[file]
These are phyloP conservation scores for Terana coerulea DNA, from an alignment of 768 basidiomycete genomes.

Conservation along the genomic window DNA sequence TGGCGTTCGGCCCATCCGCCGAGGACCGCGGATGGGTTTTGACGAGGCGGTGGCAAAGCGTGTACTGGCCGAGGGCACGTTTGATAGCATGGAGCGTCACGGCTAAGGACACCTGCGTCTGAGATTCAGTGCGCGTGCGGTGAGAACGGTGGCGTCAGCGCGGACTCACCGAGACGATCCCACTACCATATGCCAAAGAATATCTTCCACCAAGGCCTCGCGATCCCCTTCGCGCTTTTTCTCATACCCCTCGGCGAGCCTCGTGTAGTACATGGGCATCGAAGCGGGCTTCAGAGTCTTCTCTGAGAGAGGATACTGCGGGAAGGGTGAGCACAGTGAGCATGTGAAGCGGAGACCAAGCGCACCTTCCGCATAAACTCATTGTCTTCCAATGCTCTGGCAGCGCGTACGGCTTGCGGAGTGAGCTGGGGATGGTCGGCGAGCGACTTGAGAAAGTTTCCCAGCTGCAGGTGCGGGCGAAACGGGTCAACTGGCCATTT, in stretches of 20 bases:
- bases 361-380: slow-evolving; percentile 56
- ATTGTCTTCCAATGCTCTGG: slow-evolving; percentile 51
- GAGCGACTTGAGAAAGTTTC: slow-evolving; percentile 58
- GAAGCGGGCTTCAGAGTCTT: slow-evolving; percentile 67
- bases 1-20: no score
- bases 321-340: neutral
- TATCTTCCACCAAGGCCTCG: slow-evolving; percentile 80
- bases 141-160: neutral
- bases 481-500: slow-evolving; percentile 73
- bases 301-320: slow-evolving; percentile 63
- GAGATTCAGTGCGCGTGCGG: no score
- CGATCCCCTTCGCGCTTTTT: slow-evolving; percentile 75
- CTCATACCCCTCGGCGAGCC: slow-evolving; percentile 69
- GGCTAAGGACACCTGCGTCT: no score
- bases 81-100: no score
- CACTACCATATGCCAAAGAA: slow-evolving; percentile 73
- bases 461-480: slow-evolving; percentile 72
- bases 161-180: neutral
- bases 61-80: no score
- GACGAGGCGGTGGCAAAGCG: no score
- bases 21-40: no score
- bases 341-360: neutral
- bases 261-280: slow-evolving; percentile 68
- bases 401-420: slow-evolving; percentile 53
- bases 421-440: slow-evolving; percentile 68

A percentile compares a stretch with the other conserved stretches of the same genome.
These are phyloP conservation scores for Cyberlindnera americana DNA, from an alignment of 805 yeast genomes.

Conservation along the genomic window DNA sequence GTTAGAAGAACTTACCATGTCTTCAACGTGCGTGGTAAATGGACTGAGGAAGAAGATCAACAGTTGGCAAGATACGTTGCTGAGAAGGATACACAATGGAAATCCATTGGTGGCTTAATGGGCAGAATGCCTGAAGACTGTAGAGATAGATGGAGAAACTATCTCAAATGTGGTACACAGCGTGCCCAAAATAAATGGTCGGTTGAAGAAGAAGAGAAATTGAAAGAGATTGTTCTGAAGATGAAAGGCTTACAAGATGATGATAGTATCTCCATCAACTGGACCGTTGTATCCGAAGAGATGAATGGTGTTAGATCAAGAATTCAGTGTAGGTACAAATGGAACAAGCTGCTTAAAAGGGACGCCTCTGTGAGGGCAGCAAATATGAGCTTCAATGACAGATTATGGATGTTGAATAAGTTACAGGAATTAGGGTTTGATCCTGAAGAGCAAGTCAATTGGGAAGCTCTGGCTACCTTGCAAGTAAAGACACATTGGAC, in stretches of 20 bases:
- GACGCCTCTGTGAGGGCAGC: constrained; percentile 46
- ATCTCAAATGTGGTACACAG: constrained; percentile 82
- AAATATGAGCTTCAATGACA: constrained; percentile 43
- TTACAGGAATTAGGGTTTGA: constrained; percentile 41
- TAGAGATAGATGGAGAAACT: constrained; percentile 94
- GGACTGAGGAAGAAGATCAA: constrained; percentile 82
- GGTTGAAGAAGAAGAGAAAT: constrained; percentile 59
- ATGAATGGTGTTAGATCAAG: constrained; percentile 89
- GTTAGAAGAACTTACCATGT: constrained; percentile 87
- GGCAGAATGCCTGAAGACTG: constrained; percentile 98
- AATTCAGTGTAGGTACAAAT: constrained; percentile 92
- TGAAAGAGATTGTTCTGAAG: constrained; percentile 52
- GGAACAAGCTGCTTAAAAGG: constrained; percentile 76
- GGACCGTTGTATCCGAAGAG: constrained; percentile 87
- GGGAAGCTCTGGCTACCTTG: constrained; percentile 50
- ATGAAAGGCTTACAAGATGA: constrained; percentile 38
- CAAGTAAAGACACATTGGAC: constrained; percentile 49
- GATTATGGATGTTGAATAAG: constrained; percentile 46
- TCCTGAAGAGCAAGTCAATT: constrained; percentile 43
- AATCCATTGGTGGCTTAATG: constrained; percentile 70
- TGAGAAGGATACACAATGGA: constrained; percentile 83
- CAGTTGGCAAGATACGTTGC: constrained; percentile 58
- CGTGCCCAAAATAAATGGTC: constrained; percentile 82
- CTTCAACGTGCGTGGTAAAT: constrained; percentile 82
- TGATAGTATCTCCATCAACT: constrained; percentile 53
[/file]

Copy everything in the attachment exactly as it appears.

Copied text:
These are phyloP conservation scores for Terana coerulea DNA, from an alignment of 768 basidiomycete genomes.

Conservation along the genomic window DNA sequence TGGCGTTCGGCCCATCCGCCGAGGACCGCGGATGGGTTTTGACGAGGCGGTGGCAAAGCGTGTACTGGCCGAGGGCACGTTTGATAGCATGGAGCGTCACGGCTAAGGACACCTGCGTCTGAGATTCAGTGCGCGTGCGGTGAGAACGGTGGCGTCAGCGCGGACTCACCGAGACGATCCCACTACCATATGCCAAAGAATATCTTCCACCAAGGCCTCGCGATCCCCTTCGCGCTTTTTCTCATACCCCTCGGCGAGCCTCGTGTAGTACATGGGCATCGAAGCGGGCTTCAGAGTCTTCTCTGAGAGAGGATACTGCGGGAAGGGTGAGCACAGTGAGCATGTGAAGCGGAGACCAAGCGCACCTTCCGCATAAACTCATTGTCTTCCAATGCTCTGGCAGCGCGTACGGCTTGCGGAGTGAGCTGGGGATGGTCGGCGAGCGACTTGAGAAAGTTTCCCAGCTGCAGGTGCGGGCGAAACGGGTCAACTGGCCATTT, in stretches of 20 bases:
- bases 361-380: slow-evolving; percentile 56
- ATTGTCTTCCAATGCTCTGG: slow-evolving; percentile 51
- GAGCGACTTGAGAAAGTTTC: slow-evolving; percentile 58
- GAAGCGGGCTTCAGAGTCTT: slow-evolving; percentile 67
- bases 1-20: no score
- bases 321-340: neutral
- TATCTTCCACCAAGGCCTCG: slow-evolving; percentile 80
- bases 141-160: neutral
- bases 481-500: slow-evolving; percentile 73
- bases 301-320: slow-evolving; percentile 63
- GAGATTCAGTGCGCGTGCGG: no score
- CGATCCCCTTCGCGCTTTTT: slow-evolving; percentile 75
- CTCATACCCCTCGGCGAGCC: slow-evolving; percentile 69
- GGCTAAGGACACCTGCGTCT: no score
- bases 81-100: no score
- CACTACCATATGCCAAAGAA: slow-evolving; percentile 73
- bases 461-480: slow-evolving; percentile 72
- bases 161-180: neutral
- bases 61-80: no score
- GACGAGGCGGTGGCAAAGCG: no score
- bases 21-40: no score
- bases 341-360: neutral
- bases 261-280: slow-evolving; percentile 68
- bases 401-420: slow-evolving; percentile 53
- bases 421-440: slow-evolving; percentile 68

A percentile compares a stretch with the other conserved stretches of the same genome.
These are phyloP conservation scores for Cyberlindnera americana DNA, from an alignment of 805 yeast genomes.

Conservation along the genomic window DNA sequence GTTAGAAGAACTTACCATGTCTTCAACGTGCGTGGTAAATGGACTGAGGAAGAAGATCAACAGTTGGCAAGATACGTTGCTGAGAAGGATACACAATGGAAATCCATTGGTGGCTTAATGGGCAGAATGCCTGAAGACTGTAGAGATAGATGGAGAAACTATCTCAAATGTGGTACACAGCGTGCCCAAAATAAATGGTCGGTTGAAGAAGAAGAGAAATTGAAAGAGATTGTTCTGAAGATGAAAGGCTTACAAGATGATGATAGTATCTCCATCAACTGGACCGTTGTATCCGAAGAGATGAATGGTGTTAGATCAAGAATTCAGTGTAGGTACAAATGGAACAAGCTGCTTAAAAGGGACGCCTCTGTGAGGGCAGCAAATATGAGCTTCAATGACAGATTATGGATGTTGAATAAGTTACAGGAATTAGGGTTTGATCCTGAAGAGCAAGTCAATTGGGAAGCTCTGGCTACCTTGCAAGTAAAGACACATTGGAC, in stretches of 20 bases:
- GACGCCTCTGTGAGGGCAGC: constrained; percentile 46
- ATCTCAAATGTGGTACACAG: constrained; percentile 82
- AAATATGAGCTTCAATGACA: constrained; percentile 43
- TTACAGGAATTAGGGTTTGA: constrained; percentile 41
- TAGAGATAGATGGAGAAACT: constrained; percentile 94
- GGACTGAGGAAGAAGATCAA: constrained; percentile 82
- GGTTGAAGAAGAAGAGAAAT: constrained; percentile 59
- ATGAATGGTGTTAGATCAAG: constrained; percentile 89
- GTTAGAAGAACTTACCATGT: constrained; percentile 87
- GGCAGAATGCCTGAAGACTG: constrained; percentile 98
- AATTCAGTGTAGGTACAAAT: constrained; percentile 92
- TGAAAGAGATTGTTCTGAAG: constrained; percentile 52
- GGAACAAGCTGCTTAAAAGG: constrained; percentile 76
- GGACCGTTGTATCCGAAGAG: constrained; percentile 87
- GGGAAGCTCTGGCTACCTTG: constrained; percentile 50
- ATGAAAGGCTTACAAGATGA: constrained; percentile 38
- CAAGTAAAGACACATTGGAC: constrained; percentile 49
- GATTATGGATGTTGAATAAG: constrained; percentile 46
- TCCTGAAGAGCAAGTCAATT: constrained; percentile 43
- AATCCATTGGTGGCTTAATG: constrained; percentile 70
- TGAGAAGGATACACAATGGA: constrained; percentile 83
- CAGTTGGCAAGATACGTTGC: constrained; percentile 58
- CGTGCCCAAAATAAATGGTC: constrained; percentile 82
- CTTCAACGTGCGTGGTAAAT: constrained; percentile 82
- TGATAGTATCTCCATCAACT: constrained; percentile 53